The average is 50.5. And so the total is 100×50.5 = 5050.

    Multiplying the entire sequence by a constant c leads to a new sequence whose average entry is: c multiplied by the previous average.

    Similarly, adding a constant k to each of the terms shifts the average in the new sequence by k.

    This could provide another inroad for investigating the phenomenon that you discovered!

    For related remarks, see my earlier betterQs post:
    Take-Homes from Gauss & Questions About Questions

    Liked by 1 person

  3. Thanks for the link!
    Yes! Your observations are precisely the connections that the statistics teacher made when I showed him this! Thank you for noting it here — because surely by the time next year comes about, I will have forgotten this additional vantage point!

    Liked by 1 person

    • You are welcome. (And I agree that a conceptual insight is more exciting than a notational one!)

      One more thought: Your observations around a “stretch” and a “shift” are essentially what a linear transformation does. (In fact, you use the word ‘transformation’.) For example, the function f(x)=mx+b “stretches” by a factor of m and “shifts” by b.

      Sometimes, arithmetic sequences are used to scaffold towards linear functions. For example, a sequence like: 3, 5, 7, … might be encountered as a precursor (of sorts) for the function defined by f(x)=2x+1. And so one way to think about moving between various arithmetic sequences is by transforming 1, 2, …, n with a “stretch” (to account for the arithmetic difference between terms) and a “shift” (to account for the first term in the sequence).

      Succinctly: You might think of the “1, 2, …, n” arithmetic sequence as analogous with “f(x)=x”; in this way, the different arithmetic sequences become analogous with the different linear functions. Depending on your perspective, such an analogy might re-enforce the importance of conceptually grasping “1, 2, …, n” or “f(x)=x” (or both!).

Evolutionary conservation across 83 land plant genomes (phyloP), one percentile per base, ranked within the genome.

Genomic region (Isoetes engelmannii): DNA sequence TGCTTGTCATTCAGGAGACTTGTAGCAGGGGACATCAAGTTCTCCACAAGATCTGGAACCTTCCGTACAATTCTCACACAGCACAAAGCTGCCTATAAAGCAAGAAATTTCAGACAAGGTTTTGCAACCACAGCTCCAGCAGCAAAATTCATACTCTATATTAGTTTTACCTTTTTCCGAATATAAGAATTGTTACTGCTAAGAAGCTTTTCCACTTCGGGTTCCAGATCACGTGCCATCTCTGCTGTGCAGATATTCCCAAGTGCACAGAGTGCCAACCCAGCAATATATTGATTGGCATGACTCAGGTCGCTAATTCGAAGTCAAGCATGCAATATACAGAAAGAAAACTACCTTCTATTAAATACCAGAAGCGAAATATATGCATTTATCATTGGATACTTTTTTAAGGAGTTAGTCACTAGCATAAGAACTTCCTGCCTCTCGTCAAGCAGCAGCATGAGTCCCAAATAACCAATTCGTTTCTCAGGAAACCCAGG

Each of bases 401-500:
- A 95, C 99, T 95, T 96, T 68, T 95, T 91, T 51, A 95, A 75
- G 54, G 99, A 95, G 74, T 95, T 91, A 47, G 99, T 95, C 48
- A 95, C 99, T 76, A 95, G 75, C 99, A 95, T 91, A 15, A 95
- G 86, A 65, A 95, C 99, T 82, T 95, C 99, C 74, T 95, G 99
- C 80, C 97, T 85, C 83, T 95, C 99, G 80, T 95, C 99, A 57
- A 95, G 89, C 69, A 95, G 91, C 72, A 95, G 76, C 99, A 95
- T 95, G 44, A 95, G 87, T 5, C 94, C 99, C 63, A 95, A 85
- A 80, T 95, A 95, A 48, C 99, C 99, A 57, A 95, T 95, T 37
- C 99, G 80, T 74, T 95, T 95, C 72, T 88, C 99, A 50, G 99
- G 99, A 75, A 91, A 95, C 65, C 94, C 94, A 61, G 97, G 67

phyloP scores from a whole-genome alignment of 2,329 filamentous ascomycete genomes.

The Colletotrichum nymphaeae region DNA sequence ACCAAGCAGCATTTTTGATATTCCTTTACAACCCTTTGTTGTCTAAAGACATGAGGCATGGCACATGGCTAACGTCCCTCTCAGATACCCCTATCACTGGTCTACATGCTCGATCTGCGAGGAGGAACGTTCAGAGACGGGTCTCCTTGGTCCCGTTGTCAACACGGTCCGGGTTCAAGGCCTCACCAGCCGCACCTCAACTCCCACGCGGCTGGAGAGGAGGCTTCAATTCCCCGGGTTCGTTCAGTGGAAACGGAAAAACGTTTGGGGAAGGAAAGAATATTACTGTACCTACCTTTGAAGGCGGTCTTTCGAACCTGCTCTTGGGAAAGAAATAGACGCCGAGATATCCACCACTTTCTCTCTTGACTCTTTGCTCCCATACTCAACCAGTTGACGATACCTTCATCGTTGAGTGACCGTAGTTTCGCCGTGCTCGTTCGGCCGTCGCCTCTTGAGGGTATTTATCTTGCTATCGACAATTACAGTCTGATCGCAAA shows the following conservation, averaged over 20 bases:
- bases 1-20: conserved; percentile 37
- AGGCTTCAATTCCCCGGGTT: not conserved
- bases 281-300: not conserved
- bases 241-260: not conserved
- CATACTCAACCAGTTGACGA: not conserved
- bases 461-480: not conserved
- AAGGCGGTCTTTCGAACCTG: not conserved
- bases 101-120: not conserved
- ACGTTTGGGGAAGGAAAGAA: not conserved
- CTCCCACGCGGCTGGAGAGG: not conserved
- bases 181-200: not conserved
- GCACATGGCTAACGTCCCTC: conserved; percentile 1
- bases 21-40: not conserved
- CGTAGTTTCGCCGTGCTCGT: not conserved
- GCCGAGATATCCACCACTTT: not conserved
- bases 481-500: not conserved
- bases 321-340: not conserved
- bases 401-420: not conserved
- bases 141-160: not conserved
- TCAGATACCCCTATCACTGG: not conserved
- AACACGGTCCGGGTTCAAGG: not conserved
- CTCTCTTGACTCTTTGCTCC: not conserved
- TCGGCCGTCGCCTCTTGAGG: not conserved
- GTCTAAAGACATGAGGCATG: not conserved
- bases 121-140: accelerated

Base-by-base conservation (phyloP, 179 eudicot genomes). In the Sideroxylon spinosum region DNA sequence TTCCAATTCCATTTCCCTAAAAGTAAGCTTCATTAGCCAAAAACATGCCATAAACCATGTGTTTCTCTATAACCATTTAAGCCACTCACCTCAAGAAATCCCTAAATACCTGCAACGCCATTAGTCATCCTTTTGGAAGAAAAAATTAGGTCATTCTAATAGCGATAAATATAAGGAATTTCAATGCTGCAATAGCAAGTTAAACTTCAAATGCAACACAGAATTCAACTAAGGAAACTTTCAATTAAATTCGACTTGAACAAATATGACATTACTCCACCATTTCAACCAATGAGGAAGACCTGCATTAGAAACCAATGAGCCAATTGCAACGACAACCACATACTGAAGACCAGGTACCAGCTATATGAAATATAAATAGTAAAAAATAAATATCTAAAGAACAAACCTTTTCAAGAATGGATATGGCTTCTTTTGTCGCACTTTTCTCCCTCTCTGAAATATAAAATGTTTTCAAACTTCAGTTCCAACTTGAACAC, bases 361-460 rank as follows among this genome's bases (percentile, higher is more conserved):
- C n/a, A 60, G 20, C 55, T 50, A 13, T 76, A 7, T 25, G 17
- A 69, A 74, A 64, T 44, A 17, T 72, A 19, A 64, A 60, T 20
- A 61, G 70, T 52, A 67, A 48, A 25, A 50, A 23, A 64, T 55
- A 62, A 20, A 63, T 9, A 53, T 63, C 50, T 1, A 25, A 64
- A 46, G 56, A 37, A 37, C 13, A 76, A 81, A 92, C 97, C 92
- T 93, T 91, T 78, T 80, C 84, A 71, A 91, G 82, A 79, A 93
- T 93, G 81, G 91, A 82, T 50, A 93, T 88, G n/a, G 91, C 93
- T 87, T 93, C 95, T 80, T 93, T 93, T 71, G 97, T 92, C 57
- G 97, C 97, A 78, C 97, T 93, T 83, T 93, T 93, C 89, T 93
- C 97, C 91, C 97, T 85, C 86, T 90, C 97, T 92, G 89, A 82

[I apologize if this is all old hat — you remark on the possibility of losing a vantage point by next year, and so I thought this might be worth recording.]


  4. Maya’s last point is why I teach arithmetic series with linear functions and geometric series with exponential functions. But Sam, I love your insight. Every time I have a big insight like that, it makes me love teaching the topic.

    Liked by 1 person

  5. Incidentally, there’s a lovely sequence of questions that develops things this way at the beginning of the Art of Problem Solving’s “Introduction to Combinatorics” book, but instead of adding we’re just trying to count how many terms are in the sequence. For example, to count how many numbers appear in the list 3, 6, 9, 12, …, 366, the first thing you do is divide by 3, turning it into 1, 2, 3, …, 122. Now it’s clear there are 122 items in the list.

    Similarly (and in some ways, more challenging), if you have the list 6, 7, 8, 9, 10, …, 191, most students assume there are 185 items in the list just by subtracting 191-6. But if you actually subtract 5 from each term, you see that the list is equivalent to 1, 2, 3, …, 186. So there are actually 186 numbers there!

    In general, it seems like whenever you have a big list of numbers (sequence or series), one methodical way to do things is to transform it to a list starting at 1, increasing by 1 each time. I thought that was pretty cool.